Yongjin Wang (pictured), Shitao Chen, Hai Cheng, R. Lawrence Edwards, Jiangying Wu

The modern East Asian monsoon system acts as a key link to climate changes at high northern and southern latitudes via oceanic/atmospheric circulations. Thus the monsoon records, if extensively dated and highly resolved, can provide a crucial test for the bi-polar see-saw model that predicts an anti-phase relationship of millennial-scale temperature variability between Greenland and Antarctica during the last glacial period. Here we compiled available Th-230 dated cave δ18O records (including unpublished data) from several localities in South China and obtained a ca. 30-year resolution monsoon record extending back 90 ka. The long-term monsoon changes follow the mid-July northern insolation variations, suggesting a predominant control of solar radiation on the low-latitude hydrological cycles, in line with Greenland and Antarctic temperature changes on orbital scales. On centennial to millennial timescales, timing of weak monsoon events agrees well with larger dust influx events at Greenland, previously believed to originate from the desert lands of East Asia. The synchronous changes of high northern latitude and sub-tropical monsoons are also validated by accurate chronologies and similarities in the details of discrete climate events in the two far-remote archives. Within dating error, the monsoon strength inversely correlates to the Antarctic warming events recorded in the Byrd and EDML ice cores. The monsoon events, in terms of duration and transition, are more prone to be affected by the behavior of the Antarctic climates, suggesting that a gradual heat adjustment in the Southern Ocean plays a key role in modulating the opposite and symmetrical climate signals between the two hemispheres. The two polar climates and low-latitude monsoons, although exhibiting somewhat different paths, are synchronous in response to the millennial-scale event forcing, possibly through the Atlantic meridional overturning circulations and atmosphere transmissions.

Y. Wang — College of Geography Science, Nanjing Normal University, China
S. Chen — College of Geography Science, Nanjing Normal University, China
H. Cheng — Department of Geology and Geophysics, University of Minnesota, USA
R.L. Edwards — Department of Geology and Geophysics, University of Minnesota, USA
J. Wu — College of Geography Science, Nanjing Normal University, China

Holocene climate change–facts and mysteries

Heinz Wanner

At the millennial timescale, the key mechanisms determining climate variability and change during the recent interglacial, the Holocene, are satisfactorily understood. Most likely due to the high summer insolation in the Northern Hemisphere, a warmer mid-Holocene period—called Hypsithermal, Altithermal or Holocene Climate Optimum—followed the cooler periods of the Preboreal and Boreal after about 9 ka BP. With the decreasing summer insolation in the Northern Hemisphere and the slightly increasing winter insolation in the Southern Hemisphere, the Intertropical Convergence Zone shifted progressively southward after about 5 ka BP, causing a weakening of the summer monsoon systems in Africa and Asia, and an increasing dryness and desertification on both continents. Due to the summer cooling in the Northern Hemisphere, a series of glacier advances took place. Therefore, this period, which ended with the recent global warming, was mainly called Neoglacial.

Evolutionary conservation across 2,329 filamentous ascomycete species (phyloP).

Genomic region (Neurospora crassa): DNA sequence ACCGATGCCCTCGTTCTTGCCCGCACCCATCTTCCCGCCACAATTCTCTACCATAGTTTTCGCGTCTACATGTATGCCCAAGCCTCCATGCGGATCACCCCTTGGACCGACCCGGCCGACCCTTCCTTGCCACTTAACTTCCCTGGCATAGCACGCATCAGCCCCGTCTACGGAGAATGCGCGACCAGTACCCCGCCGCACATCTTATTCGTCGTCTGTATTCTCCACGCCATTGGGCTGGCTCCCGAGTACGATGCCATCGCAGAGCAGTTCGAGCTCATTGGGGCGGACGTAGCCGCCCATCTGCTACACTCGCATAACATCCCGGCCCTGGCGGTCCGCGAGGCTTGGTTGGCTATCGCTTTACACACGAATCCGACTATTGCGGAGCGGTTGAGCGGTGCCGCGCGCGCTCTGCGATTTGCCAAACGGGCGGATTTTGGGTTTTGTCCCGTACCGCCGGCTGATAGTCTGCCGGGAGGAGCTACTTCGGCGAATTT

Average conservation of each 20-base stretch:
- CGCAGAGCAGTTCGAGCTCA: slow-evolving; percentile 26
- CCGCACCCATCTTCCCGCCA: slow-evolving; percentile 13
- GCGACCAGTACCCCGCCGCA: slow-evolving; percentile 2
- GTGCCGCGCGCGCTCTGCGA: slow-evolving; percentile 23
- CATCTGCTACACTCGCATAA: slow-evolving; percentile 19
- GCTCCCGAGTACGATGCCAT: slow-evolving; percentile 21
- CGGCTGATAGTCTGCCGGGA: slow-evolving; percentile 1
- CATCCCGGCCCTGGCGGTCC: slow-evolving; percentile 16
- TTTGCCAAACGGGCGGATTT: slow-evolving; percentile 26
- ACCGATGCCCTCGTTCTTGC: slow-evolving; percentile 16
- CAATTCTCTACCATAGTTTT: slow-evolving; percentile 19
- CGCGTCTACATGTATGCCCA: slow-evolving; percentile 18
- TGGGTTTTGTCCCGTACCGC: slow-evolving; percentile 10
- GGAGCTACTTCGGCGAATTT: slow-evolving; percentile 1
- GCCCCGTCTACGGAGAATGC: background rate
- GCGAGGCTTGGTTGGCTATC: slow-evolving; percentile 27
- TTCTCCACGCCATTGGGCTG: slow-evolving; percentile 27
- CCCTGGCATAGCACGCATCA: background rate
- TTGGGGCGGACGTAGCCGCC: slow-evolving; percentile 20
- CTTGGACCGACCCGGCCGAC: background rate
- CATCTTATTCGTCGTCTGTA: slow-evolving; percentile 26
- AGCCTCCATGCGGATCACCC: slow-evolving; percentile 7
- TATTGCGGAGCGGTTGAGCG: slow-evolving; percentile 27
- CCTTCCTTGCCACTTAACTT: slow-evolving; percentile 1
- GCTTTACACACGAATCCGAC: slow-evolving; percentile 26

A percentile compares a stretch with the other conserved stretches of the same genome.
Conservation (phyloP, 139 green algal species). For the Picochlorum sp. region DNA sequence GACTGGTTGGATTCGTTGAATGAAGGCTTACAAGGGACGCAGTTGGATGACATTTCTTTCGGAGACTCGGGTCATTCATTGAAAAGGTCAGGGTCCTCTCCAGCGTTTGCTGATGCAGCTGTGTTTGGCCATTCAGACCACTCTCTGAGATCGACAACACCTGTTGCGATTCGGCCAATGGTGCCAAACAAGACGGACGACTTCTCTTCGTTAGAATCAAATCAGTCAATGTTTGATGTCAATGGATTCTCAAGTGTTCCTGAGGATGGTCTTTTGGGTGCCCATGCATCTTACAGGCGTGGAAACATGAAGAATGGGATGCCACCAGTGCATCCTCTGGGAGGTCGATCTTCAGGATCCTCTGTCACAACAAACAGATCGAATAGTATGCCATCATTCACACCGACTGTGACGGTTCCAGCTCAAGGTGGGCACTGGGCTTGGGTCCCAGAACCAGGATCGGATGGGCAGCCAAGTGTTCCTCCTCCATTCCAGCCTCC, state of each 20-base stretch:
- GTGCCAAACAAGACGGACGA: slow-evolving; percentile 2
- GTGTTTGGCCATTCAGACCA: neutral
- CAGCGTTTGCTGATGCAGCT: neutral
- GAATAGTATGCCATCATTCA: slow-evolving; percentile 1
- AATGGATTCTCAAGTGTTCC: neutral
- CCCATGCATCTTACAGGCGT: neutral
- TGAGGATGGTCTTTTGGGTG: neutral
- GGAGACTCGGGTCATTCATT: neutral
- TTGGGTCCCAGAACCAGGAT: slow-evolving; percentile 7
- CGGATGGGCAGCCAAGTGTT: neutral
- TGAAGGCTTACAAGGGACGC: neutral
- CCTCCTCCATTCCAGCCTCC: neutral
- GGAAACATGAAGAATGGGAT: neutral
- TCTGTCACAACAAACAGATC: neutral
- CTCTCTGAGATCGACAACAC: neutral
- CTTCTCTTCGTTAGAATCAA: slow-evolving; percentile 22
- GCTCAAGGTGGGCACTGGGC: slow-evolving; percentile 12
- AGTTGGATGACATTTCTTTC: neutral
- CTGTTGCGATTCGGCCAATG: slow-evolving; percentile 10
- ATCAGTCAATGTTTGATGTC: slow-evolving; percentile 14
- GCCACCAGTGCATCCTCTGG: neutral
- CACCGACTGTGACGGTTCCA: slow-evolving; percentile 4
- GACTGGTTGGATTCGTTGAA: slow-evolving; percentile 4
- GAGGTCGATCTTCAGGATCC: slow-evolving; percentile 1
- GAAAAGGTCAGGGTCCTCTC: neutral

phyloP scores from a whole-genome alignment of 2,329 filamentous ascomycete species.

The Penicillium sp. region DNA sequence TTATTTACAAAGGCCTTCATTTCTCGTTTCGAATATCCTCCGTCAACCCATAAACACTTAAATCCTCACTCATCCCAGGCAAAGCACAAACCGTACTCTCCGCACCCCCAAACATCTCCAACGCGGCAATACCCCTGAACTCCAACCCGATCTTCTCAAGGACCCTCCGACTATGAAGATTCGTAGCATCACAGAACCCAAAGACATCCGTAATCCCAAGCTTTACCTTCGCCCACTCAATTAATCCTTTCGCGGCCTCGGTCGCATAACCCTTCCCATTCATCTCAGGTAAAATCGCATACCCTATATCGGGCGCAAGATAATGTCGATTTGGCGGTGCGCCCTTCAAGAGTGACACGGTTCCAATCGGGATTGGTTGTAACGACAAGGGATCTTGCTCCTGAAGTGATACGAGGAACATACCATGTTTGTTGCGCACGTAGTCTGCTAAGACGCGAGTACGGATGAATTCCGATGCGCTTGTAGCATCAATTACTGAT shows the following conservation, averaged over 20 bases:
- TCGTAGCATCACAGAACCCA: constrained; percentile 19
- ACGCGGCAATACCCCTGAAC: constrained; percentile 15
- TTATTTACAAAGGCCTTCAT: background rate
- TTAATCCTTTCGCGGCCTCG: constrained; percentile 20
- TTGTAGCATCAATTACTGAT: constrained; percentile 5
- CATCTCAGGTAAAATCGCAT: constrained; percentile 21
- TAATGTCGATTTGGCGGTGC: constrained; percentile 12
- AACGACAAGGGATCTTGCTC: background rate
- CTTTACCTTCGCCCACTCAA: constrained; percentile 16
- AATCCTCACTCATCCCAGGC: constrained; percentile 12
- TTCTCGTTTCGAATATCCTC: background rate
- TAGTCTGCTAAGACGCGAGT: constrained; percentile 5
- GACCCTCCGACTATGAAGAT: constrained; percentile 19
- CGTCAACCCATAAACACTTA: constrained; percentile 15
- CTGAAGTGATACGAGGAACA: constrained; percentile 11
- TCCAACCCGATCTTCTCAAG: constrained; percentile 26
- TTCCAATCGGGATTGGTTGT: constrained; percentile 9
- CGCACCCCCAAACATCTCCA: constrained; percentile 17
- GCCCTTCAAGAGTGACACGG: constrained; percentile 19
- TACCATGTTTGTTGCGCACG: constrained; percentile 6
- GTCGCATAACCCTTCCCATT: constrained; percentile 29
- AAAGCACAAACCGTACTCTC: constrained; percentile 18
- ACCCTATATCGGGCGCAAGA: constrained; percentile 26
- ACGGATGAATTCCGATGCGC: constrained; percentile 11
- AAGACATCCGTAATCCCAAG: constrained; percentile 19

The spatiotemporal structure and the corresponding processes that caused decadal- to multi-centennial-scale climate variability are less well understood. Firstly, precise reconstructions of the important natural forcing factors (solar activity and large tropical volcanic eruptions) are still under debate. Secondly, the so-called “Bond cycles”, which were often called the Holocene equivalent of the glacial Dansgaard-Oeschger cycles, show interesting correlations with climate fluctuations in the North Atlantic–Eurasian area (e.g., with glacier dynamics). But a plausible mechanism for the transmission of their signal to the Southern Hemisphere has not been found. Thirdly, despite existing evidence for simultaneous rapid shifts in climate records from different areas of the globe, their spatiotemporal pattern is very complex and shows, at least during certain periods, quasi-stochastic behavior. This fact is also confirmed by ensembles of long-term simulations with AOGCMs, which can even reproduce decadal- to multi-centennial-scale cold or warm events, even when the natural forcing factors are kept constant.

H. Wanner – Institute of Geography and Oeschger Centre for Climate Change Research, University of Bern, Switzerland